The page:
This technical brief in a runup to OFC 2022 (March 6-10) contends that optimizing computer networks through disaggregation enables deployment of better networks and expansion of rural coverage, unlocking broader economic benefits for society.
A metropolitan area network (MAN) is a computer network that provides services, typically through fiber-optic cables, to businesses and homes, such as databases and media content. In MANs, traffic is aggregated from computer access points across a metropolitan area, covering distances up to 200 kilometers, and establishing paths towards the network's core.
Network disaggregation allows the elements in a MAN to come from different vendors and providers. These elements are then combined with a common programming interface. Through disaggregation, network operators can choose the elements most convenient in terms of performance and cost, and upgrade individual components only as needed.
Ultimately, disaggregated networks could allow operators to deploy innovative network functions faster and more flexibly in order to support new and improved services and expand into rural markets. This network transformation also provides opportunities for additional participants in the supply chain, including the entry of new companies and vendors.
Josep Fabrega, of the Centre Tecnològic de Telecomunicacions de Catalunya (CTTC), who was a part of the team to develop a MAN disaggregation approach, will discuss this in further detail at the upcoming 2022 OFC Conference and Exhibition on Sunday, 06 March from 13:00 – 15:30.
The research was part of the EU-H2020 PASSION project, which supports the development of future MANs with high transmission capacity, low cost and reduced energy consumption. The project focused on the network and its key elements, transceivers and network nodes, which were developed by different partners.
Fabrega and his team demonstrated the feasibility of a disaggregated MAN by considering each relevant component. They used sliceable bandwidth/bitrate variable transceivers, which are multi-flow programmable and enable point-to-multipoint connectivity.
"The challenge (with the transceivers) is to have a cost-effective solution," said Fabrega. "So, the PASSION project developed a photonic integrated solution that involves the use of specifically engineered photonic integrated circuits (PIC) and vertical-cavity surface-emitting lasers (VCSELs) for the transmitter part. The receiver part is relying on, again, specifically engineered PICs for coherent detection."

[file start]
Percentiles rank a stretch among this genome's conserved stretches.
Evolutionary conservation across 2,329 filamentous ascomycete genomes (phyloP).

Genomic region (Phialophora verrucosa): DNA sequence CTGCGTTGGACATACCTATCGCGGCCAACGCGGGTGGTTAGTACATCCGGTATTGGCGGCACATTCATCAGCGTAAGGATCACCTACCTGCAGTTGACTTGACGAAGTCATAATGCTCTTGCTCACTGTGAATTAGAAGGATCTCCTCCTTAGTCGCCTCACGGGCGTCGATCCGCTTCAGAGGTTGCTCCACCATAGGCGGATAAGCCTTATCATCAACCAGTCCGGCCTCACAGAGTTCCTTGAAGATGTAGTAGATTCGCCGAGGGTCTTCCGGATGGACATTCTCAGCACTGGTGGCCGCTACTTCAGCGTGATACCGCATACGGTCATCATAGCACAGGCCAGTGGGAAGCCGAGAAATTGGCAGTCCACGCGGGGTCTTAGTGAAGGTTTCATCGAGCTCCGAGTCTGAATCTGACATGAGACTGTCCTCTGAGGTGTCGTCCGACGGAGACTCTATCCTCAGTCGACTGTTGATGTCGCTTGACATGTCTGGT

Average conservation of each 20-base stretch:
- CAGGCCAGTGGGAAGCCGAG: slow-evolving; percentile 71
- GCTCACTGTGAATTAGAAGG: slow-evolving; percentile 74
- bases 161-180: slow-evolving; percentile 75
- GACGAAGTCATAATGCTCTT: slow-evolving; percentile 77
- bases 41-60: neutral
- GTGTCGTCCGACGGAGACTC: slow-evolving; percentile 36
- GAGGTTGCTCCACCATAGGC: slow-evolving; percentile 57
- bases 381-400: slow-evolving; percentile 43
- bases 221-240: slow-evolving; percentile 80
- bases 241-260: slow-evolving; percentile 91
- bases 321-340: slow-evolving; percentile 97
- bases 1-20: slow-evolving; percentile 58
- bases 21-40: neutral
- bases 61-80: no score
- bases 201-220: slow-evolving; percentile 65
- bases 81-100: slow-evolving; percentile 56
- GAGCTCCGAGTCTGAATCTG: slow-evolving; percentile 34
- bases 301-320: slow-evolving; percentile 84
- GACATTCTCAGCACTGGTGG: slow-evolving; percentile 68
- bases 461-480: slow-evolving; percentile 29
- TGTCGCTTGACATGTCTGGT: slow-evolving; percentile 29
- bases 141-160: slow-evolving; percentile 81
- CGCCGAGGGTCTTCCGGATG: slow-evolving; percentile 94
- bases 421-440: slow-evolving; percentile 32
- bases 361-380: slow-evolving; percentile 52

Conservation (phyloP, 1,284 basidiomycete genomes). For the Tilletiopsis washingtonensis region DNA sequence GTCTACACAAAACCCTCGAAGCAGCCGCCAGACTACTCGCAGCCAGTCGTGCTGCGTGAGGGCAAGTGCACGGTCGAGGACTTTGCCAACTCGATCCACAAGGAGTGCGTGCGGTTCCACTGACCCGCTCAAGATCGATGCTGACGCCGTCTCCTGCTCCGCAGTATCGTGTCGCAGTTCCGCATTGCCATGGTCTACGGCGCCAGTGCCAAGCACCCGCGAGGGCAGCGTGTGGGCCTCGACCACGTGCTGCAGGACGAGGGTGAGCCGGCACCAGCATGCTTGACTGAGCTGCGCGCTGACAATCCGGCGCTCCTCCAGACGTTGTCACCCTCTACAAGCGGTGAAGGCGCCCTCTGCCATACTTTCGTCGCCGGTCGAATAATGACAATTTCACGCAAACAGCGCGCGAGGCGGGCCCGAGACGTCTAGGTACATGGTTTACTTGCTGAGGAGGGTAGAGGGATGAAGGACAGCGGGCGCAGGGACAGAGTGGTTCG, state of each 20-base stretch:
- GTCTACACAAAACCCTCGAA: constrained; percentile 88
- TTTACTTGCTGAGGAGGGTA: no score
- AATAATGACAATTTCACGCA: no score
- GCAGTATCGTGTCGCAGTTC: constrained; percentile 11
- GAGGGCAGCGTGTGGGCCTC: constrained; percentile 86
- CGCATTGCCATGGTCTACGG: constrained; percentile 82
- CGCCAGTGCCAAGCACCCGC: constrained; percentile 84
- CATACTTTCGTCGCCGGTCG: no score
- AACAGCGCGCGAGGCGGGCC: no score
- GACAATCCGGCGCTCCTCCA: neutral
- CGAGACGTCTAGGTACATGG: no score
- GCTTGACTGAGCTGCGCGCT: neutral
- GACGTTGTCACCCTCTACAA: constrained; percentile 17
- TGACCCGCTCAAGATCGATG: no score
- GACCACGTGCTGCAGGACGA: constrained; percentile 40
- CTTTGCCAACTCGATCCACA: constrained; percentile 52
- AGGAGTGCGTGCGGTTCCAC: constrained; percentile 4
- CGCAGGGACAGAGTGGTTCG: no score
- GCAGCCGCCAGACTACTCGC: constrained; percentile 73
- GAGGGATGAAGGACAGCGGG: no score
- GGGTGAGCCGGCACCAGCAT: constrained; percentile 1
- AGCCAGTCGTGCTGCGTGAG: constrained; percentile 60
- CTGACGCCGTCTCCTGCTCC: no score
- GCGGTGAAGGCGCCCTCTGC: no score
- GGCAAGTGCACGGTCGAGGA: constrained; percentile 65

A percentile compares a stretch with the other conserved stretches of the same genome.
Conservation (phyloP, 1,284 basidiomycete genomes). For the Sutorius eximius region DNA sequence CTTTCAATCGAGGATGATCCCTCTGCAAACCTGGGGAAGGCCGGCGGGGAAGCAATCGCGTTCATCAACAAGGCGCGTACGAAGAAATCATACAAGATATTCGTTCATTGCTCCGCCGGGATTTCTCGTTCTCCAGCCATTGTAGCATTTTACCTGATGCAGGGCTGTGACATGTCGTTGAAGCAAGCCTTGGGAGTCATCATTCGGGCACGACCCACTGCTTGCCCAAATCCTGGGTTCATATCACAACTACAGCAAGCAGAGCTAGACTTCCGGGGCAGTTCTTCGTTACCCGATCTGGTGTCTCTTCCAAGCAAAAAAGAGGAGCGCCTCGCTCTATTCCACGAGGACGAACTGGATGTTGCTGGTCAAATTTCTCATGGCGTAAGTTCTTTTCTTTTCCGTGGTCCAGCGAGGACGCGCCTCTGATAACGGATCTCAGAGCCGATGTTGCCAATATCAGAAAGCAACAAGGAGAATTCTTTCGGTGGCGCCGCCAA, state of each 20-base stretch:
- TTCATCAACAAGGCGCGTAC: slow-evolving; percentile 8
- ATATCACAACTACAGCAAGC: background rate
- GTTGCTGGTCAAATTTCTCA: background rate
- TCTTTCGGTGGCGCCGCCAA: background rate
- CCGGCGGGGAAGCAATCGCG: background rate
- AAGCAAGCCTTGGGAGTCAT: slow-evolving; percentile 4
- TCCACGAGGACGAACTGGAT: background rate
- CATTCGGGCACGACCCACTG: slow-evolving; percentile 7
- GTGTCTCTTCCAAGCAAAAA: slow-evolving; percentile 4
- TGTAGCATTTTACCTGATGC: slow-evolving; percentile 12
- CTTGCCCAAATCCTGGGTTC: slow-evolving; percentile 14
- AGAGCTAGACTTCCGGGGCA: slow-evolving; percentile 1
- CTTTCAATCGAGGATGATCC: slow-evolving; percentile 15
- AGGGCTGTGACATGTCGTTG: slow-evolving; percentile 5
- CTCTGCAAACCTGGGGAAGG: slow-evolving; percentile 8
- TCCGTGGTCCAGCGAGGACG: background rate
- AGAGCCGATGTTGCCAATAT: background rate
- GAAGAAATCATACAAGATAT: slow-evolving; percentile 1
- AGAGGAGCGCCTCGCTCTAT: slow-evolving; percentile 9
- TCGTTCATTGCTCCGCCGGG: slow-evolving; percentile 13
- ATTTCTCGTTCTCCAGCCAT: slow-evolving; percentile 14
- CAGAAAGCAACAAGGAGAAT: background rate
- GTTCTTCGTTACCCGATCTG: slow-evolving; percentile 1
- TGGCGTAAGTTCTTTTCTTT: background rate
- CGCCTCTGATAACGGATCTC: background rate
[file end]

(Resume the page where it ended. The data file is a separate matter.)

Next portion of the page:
PICs provide a compact/integrated version of typically bulky devices, saving space and power consumption. Concurrently, VCSELs offer the advantages of low cost and optical efficiency within a small footprint. VCSELs are lower cost, due to a more straightforward manufacturing process than traditional common semiconductor lasers. They also conserve power consumption, because they need less electric current for operation.
For the network nodes, the researchers proposed an architecture depending on hierarchy level (HL). The HLs can be visualized as concentric rings, where traffic is aggregated from lower to upper levels. For example, traffic coming from HL4 is aggregated at HL3. In turn, HL3 traffic is aggregated at HL2, and so forth. Each transition means that more traffic must be supported.
"For HL4 nodes, PASSION proposes an architecture based on arrayed waveguide gratings in combination with semiconductor optical amplifiers," said Fabrega. "For higher hierarchy levels, a solution is proposed combining different types of wavelength selective switches together with innovative polymer switching stages."
The team tested their MAN with a transmission experiment and demonstrated a capacity of 1.6 terabytes per second, which is modest compared to the possible performance of the network but demonstrates the feasibility of the concept. In the future, the researchers believe some of the constituent devices could be further improved to provide more flexibility.